Rap Trap

Rev. Steve Schlissel - December 20, 2018

There’s not much I can say about this thing called rap. When exposed to recordings by the genre’s pioneering representatives (rap reps?), I reassured my radio presets that they were safe; there would be no reset of any preset to accommodate THAT stuff. And I say ‘stuff’ because I remain unpersuaded music is the proper category to which the rap output as a whole should be consigned. I know at least one other category which has frequently, reflexively been nominated to serve as home to it. A second to which I resort by default is “anti-music.” After all, isn’t “calling it all” music a bit like the new little league practice of declaring both teams’ winners–the team that scored 27 AND the team that managed just one? Doesn’t it upset your definition equilibrium to grant the honorific “music” to a genre which typically possesses just a single component of the several which all other name-bearers have to show at the door?

When I watched this attached clip, another aspect of the phenomenon called rap came to mind: I had difficulty mentally conjuring a group of subway riders spontaneously gathering and becoming communally engaged in a musical moment. I realize this is just as loaded, in its way, as the demand to have rhythm/beat alone qualify to be classified as music. There is a great, great deal of what we all would acknowledge it to be music that is ill-suited for crowd-singing or even inimical to it. But however, the thought made its way into my head, it continued there until it took this shape: rap is “music” that had to await the Walkman and its progeny for it to catch its edge and gain momentum. So aside from the extremely limited (and most often hostile) character of the three and a half subjects treated in its prose and rhymes, rap seems to me to be a series of anthems and odes emerging from and dedicated to remaining in solitary confinement. I suspect consideration of this line of thought may shed light on why its public performance is so often accompanied by evil fruit. I’m wondering if rap isn’t, at its core, a pathetic celebration of covenant brokenness.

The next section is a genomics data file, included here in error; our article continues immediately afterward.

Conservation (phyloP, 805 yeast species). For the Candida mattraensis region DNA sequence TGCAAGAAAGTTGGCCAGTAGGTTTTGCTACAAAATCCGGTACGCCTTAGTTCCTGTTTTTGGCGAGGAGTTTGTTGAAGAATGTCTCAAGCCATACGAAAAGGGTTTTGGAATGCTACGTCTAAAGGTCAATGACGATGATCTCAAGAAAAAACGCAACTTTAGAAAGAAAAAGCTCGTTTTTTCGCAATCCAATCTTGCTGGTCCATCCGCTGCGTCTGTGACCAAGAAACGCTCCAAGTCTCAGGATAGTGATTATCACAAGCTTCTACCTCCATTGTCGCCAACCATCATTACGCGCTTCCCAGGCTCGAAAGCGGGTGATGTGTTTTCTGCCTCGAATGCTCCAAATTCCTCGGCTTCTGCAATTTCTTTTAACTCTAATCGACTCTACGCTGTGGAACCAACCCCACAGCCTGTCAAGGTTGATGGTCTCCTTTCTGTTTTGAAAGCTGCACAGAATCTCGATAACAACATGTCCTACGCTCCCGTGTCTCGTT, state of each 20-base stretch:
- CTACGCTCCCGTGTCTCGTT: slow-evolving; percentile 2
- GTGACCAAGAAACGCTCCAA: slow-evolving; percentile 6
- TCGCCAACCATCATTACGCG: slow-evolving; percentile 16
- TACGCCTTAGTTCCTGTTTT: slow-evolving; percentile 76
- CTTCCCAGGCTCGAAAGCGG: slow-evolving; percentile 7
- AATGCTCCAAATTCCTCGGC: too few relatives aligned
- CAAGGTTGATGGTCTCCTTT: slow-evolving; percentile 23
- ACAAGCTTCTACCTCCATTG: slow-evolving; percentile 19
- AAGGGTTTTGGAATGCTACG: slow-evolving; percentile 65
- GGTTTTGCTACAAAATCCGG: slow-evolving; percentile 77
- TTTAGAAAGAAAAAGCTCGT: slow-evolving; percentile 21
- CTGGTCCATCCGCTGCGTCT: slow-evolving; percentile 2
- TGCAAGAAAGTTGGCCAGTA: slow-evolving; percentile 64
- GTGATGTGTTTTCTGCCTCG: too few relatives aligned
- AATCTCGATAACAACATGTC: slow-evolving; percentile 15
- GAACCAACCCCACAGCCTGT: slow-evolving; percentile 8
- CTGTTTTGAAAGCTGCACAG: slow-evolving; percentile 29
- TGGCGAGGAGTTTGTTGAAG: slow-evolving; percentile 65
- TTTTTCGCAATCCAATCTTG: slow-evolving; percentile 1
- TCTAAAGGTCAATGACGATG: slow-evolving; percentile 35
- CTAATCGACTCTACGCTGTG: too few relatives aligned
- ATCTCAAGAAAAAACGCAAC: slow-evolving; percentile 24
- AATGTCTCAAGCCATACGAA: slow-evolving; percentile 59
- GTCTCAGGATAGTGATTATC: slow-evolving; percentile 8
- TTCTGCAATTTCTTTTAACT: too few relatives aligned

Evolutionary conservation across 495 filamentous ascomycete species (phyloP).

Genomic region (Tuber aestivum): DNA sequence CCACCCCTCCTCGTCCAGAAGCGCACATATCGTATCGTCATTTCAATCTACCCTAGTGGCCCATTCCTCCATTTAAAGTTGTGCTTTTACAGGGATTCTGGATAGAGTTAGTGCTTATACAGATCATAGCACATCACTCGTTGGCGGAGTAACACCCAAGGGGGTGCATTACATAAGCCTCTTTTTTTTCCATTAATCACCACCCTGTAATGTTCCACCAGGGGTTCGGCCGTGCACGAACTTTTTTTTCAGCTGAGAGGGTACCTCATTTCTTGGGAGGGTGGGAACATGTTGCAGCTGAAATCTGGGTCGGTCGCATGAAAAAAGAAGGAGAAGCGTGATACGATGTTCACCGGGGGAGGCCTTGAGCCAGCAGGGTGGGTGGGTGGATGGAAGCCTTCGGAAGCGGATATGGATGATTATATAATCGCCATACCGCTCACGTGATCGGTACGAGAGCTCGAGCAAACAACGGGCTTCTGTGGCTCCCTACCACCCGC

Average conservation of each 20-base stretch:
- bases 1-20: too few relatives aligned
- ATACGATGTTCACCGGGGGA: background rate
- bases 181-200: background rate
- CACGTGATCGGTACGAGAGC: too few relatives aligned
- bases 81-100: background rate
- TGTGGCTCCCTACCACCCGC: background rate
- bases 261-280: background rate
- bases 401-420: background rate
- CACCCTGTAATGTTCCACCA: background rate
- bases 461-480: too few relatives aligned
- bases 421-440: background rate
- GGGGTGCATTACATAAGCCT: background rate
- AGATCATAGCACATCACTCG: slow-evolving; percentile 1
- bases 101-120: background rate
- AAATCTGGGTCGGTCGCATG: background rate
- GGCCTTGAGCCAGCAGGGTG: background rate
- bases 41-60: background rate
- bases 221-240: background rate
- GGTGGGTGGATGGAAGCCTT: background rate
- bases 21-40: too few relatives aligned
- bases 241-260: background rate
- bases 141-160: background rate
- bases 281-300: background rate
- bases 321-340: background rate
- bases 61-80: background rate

Anyway, the attached has all you won’t find in rap. Enjoy–if that’s your thing.

(Sorry for any typos. No time! No rhythm, either.)

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